1999 Covenant Conference
Evening Worship, November 5, 1999


“Holding On (But Not to Jesus)”

John 20:11-18

Anna Carter Florence
Instructor of Preaching
Columbia Theological Seminary

In choosing to preach an Easter text paired with an Advent text for this Friday evening in November, I think I am breaking every liturgical rule I know and teach (to say nothing of shredding every ounce of common sense I have), since I am reasonably sure that every one of you out there is either preaching or listening to sermons on these Scriptures regularly, if not annually, and you aren’t doing it in early November. Let me just say that I think it’s a good thing for teachers to model foolishness for their students. Let me also say something not very Presbyterian: I hope this foolishness is a sign that the Spirit’s got after us. We need a little foolishness right now, a little Spirit-filled foolishness, because my friends, there is a lot to be done. And only a fool is going to get involved; only a fool is going to keep faith; only a fool is going to believe that the Church can be whole in these difficult days. Yes, we need a little foolishness right now, a little Spirit-filled, covenant-filled, networking foolishness. Which is why I want to start with Mary, at the tomb on Easter morning, where all this foolishness began. I want to start with what looks like an amazingly foolish question, even for an angel: Woman, why are you weeping?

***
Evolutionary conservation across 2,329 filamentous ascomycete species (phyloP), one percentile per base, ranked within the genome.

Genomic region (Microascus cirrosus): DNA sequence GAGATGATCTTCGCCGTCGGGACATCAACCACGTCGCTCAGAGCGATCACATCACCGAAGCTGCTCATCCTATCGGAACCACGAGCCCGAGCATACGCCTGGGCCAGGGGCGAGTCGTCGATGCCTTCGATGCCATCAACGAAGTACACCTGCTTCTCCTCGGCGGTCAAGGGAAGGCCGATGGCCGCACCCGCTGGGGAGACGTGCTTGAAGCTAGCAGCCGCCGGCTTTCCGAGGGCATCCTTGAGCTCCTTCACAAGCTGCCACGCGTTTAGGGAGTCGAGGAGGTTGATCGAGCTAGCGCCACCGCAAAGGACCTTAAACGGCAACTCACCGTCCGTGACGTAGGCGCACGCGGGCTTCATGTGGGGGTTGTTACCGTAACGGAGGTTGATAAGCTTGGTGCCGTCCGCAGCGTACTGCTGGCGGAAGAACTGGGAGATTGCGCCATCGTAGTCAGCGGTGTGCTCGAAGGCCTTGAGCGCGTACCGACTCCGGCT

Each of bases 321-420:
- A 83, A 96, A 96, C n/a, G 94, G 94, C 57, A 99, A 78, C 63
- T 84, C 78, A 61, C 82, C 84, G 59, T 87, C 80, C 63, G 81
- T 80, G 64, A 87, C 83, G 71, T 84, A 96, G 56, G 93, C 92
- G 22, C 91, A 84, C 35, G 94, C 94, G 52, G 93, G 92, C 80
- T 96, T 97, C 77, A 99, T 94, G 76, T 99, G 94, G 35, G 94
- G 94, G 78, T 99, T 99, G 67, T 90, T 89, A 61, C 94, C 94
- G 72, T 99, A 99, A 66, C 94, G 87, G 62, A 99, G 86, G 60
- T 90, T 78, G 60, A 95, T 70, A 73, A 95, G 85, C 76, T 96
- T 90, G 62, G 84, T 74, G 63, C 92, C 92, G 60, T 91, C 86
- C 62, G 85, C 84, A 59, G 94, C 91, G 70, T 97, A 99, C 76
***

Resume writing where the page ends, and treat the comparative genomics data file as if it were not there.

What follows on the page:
Woman, why are you weeping? I’m assuming that angels keep up with the messianic news; it wasn’t that they hadn’t heard. I’m also assuming that angels get training in pastoral sensitivity; it wasn’t that they didn’t care. But there it is, that foolish question–asking a woman in a graveyard why she’s crying–which in retrospect maybe wasn’t so foolish. Because she could have answered a lot of things, couldn’t she?

Why am I crying?
I’m crying for his body, nailed to a cross
I’m crying for his body, laid in a tomb

But what she said was this:

I’m crying for his body, stolen away.
They have taken away my Lord, and I do not know where they have laid him.
Oh, they’ve taken away my Lord, and I don’t know where they’ve laid him.

That’s something we hear a lot the first semester in seminary, after the biblical department has had its way with the students.

Oh, they’ve deconstructed my Bible;
they’ve taken away my Jesus, and I don’t know where they’ve laid him

But I’ve heard it in youth groups, too, when the teenagers start losing what little idealism they had, and coming to terms with the world we’ve left them:

Oh, they’ve ruined my planet with violence and hypocrisy;
They’ve taken away my Jesus, and I don’t know where they’ve laid him